To The Sky Kingdom by Tang Qi, translated by Poppy Toland
The story itself is amusing. Bai Qian comes out of seclusion after the death of her master to attend a party, and meets the young (in Immortal terms) man she is arranged to marry. She’s not sure why he’s so familiar, and when he waltzes into her life – with a young son who insists on calling her “mother” – she does her best to be diplomatic…but every attempt seems to drop her further into it! She bumbles her way from awkward meeting to catastrophe and back again, all the while trying to work out what her feelings for her betrothed really are.
This is an Eastern story-style, so quite winding – it drops back into the past at regular intervals with snippets of background story, which is a style I like; not everything is told immediately, and we get touches of different events. I obviously lose some aspects through not knowing much about the etiquette and conventions; the effect is similar to the Western fairytales, so if someone didn’t have a background then they’d lose nuances of particular interactions. That doesn’t affect the story; there are still some very sweet scenes and it’s still obvious what the emotions and situations are. The mythology is nice, too; everyone has their fights and squabbles and stories and jealousies, and they all play into the day-to-day affairs.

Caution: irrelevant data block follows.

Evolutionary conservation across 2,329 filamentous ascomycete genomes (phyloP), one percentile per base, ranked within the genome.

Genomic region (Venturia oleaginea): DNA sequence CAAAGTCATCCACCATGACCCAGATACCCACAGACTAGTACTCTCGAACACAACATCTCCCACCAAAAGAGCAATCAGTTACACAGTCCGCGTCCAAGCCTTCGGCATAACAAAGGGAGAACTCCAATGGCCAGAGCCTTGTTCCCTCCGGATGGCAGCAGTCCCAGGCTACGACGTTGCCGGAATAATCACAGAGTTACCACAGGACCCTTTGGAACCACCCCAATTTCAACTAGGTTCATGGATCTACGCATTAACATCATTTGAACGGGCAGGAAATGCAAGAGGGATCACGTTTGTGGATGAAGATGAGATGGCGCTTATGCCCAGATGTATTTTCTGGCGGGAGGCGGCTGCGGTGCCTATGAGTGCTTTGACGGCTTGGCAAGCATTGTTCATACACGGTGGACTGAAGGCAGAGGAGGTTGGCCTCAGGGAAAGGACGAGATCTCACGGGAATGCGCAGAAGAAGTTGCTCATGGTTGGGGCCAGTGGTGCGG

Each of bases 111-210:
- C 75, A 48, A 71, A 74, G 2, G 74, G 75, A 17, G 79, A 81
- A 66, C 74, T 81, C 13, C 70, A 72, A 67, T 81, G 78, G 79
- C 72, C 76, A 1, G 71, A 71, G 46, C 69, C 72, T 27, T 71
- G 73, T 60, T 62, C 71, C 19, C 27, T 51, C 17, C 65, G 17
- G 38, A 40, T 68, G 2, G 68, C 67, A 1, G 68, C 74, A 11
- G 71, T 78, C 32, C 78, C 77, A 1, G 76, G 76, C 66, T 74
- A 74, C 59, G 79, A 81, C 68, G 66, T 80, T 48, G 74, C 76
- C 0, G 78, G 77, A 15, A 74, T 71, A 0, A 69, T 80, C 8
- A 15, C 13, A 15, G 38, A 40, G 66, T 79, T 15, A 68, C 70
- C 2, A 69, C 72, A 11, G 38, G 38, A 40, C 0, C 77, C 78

However, overall, my summary of this would be “muddled”. The translation is nicely done, so I think it’s probably a facet of the original story itself. I found it hard to follow why Bai Qian was acting as she was; situations are awkward but are made more so by Bai Qian’s attempts to get out of awkwardness, which just seem unnecessary…and the twists and turns seem additionally convoluted by extra people, scenes and information. Part of my problem with it is that I am used to the Western style of storytelling, with a very direct and action-based flavour, so the more ambling style and extra details sits strangely anyway. But…I don’t know. I liked the detail and the style, but the story itself was hard to follow.
So; an interesting read, but for anyone used to Western style stories and who isn’t too bothered about reading more widely, I don’t think this is worth it. I’d be very interested in knowing more about the author from a Chinese/Eastern perspective, and what their rating is to that audience; and I’d also love recommendations of Eastern-style books where maybe the story does translate a little better for a Western plot mindset. If you have any, weigh in!
This was part of my Discoverability Challenge.